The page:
4. Caleb had the distinguished reward of being put upon the hardest service. That is always the lot of the most faithful servant of God. There were three huge warriors in Mount Hebron; no one will undertake to kill them except it be our good old friend Caleb. These Anakims, with their six toes on each foot and their six fingers on each hand, are to be upset and driven out. Who is to do it? If nobody else will offer himself, here is Caleb. Nay, he does not merely allow himself to be sent upon the service, but he craves permission to be allowed to take the place, the reason being because it was the worst task of the war, and he panted to have the honour of it. Grand old man! Would God thou hadst left many of thy like behind thee! If there is some pleasant thing to do for Christ, how we scramble after the service; but if there be a front place in the battle, "Oh, let Brother So-and-so do it." Do not you notice the way the most of men decline the honour of special danger? "Our friend So-and-so is much better qualified for that; let him take it." If we were true heroes, we should each of us contend which should undertake the most hopeless, the most difficult, and the most dangerous task.

5. Caleb left a blessing to his children. If I might envy any man, it would be the believer who from his youth up has walked through Divine grace according to his Lord's commandments, and who is able, when his day comes, to scatter benedictions upon his rising sons and daughters, and leave them with godliness which hath the blessing of this life and that which is to come. The blessing of the upper and the nether springs, then, was the reward of good old Caleb.

III. CALEB'S SECRET CHARACTER. The Lord saith of him, "Because he had another spirit with him." He had another spirit — not only a bold, generous, courageous, noble, and heroic spirit, but the Spirit and influence of God which thus raised him above human inquietudes and earthly fears. Therefore he followed God fully — literally he filled after Him. God showed him the way to take, and the line of conduct he must pursue, and he filled up this line, and in all things followed the will of his Master. Everything acts according to the spirit that is in it. Yonder lamp gives no light. Why? It has no oil. Here is another; it cheers the darkness of the cell. Why? It is full of oil, and oil is the mother of light. There are two huge bags of silk. One of them lies heavily upon the ground, the other mounts up towards the stars. The one is filled with carbonic acid gas; it cannot mount — it acts according to the spirit that is in it; it has a heavy gas, and there it lies. There is another full of hydrogen, and it acts according to the spirit that is in it, and up it goes; the light air seeks the lighter regions, and up it mounts. Everything according to its own order. The real way to make a new life is to receive a new spirit. There must be given us, if we would follow the Lord fully, a new heart, and that new heart must be found at the foot of the Cross, where the Holy Spirit works through the bleeding wounds of Jesus.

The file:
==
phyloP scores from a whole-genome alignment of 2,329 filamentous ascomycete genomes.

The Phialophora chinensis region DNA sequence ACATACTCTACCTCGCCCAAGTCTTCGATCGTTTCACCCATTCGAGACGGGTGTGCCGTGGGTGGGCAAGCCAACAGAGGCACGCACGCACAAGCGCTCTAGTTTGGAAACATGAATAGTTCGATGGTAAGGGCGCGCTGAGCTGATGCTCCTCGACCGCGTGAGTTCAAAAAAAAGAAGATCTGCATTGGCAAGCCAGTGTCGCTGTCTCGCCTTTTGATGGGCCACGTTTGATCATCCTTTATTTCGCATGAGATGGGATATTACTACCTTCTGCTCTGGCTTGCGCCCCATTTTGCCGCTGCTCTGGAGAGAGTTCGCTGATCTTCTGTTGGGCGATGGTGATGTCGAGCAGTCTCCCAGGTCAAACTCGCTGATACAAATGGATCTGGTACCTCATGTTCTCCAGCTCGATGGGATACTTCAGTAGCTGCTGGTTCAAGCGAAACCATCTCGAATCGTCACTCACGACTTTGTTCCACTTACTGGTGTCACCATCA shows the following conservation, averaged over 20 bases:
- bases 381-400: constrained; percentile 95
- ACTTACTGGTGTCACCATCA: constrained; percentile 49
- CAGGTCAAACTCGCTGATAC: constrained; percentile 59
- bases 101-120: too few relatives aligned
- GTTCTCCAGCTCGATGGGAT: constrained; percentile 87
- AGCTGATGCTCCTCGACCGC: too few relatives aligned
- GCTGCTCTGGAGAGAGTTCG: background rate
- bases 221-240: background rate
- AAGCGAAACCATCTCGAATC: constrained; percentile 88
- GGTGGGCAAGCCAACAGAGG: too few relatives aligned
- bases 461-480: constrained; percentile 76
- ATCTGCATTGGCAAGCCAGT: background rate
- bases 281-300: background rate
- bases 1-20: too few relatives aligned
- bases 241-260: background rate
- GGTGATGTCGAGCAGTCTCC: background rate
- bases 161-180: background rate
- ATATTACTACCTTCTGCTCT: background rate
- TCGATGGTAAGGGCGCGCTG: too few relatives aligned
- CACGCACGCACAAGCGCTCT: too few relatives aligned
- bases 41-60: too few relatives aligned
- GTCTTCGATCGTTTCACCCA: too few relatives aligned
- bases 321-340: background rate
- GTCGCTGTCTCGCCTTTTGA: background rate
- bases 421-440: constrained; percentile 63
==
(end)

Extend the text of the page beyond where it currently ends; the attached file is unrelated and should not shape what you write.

( C. H. Spurgeon.)

1. There was in Caleb a very reverend conception of magistracy and government which made him still use some word of honour when he spake of the government. As Joshua 14:6, 7, "Thou knowest what the Lord said to Moses the man of God concerning me in Kadesh-barnes. Forty years old was I when Moses the servant of the Lord sent me from Kadesh-barnea to espy the land," &c. Moses was now dead and gone, yet mark it how Caleb speaketh not of a dead magistrate, but with addition of honour — "the man of God," "the servant of the Lord" — which words being true, as in Moses they were, they equal — nay, they excel — all the swelling words of our age. Most mighty, high, renowned, illustrious, &c. Words given to great personages, to express their honour and our good affection to them. Now this was another spirit from the murmurers and mutineers, and therefore this is rewarded by God, to whom such reverence of governors is most pleasing. And let it ever teach us that as we see the Lord to observe the differing spirits of men, and accordingly to love them and hate them, to reward them and punish them as their quality is, so we ourselves should be ever careful to observe our own spirits, that so we may see whither we tend, and what either in mercy or justice is like to fall unto us.

2. Caleb, when he saw sedition and uproar against the magistrate, rent his clothes for grief, detesting and abhorring in his soul such carriage in men that should obey. This was again another spirit in Caleb most pleasing to God and graceful to Him. Aulus Fulnius, a heathen Roman, meeting his son going to join with Cateline, that traitor, laid hands upon him and slew him, saying with indignation at his villainy, "I begat thee not for Cateline, but for thy country." And surely except we find that even against our own flesh we could in such a case do what lawfully we might with the like speech that for God, for religion, for their king and country we had begotten them, and not for treason and villainy, we have not that edge of spirit that we should have.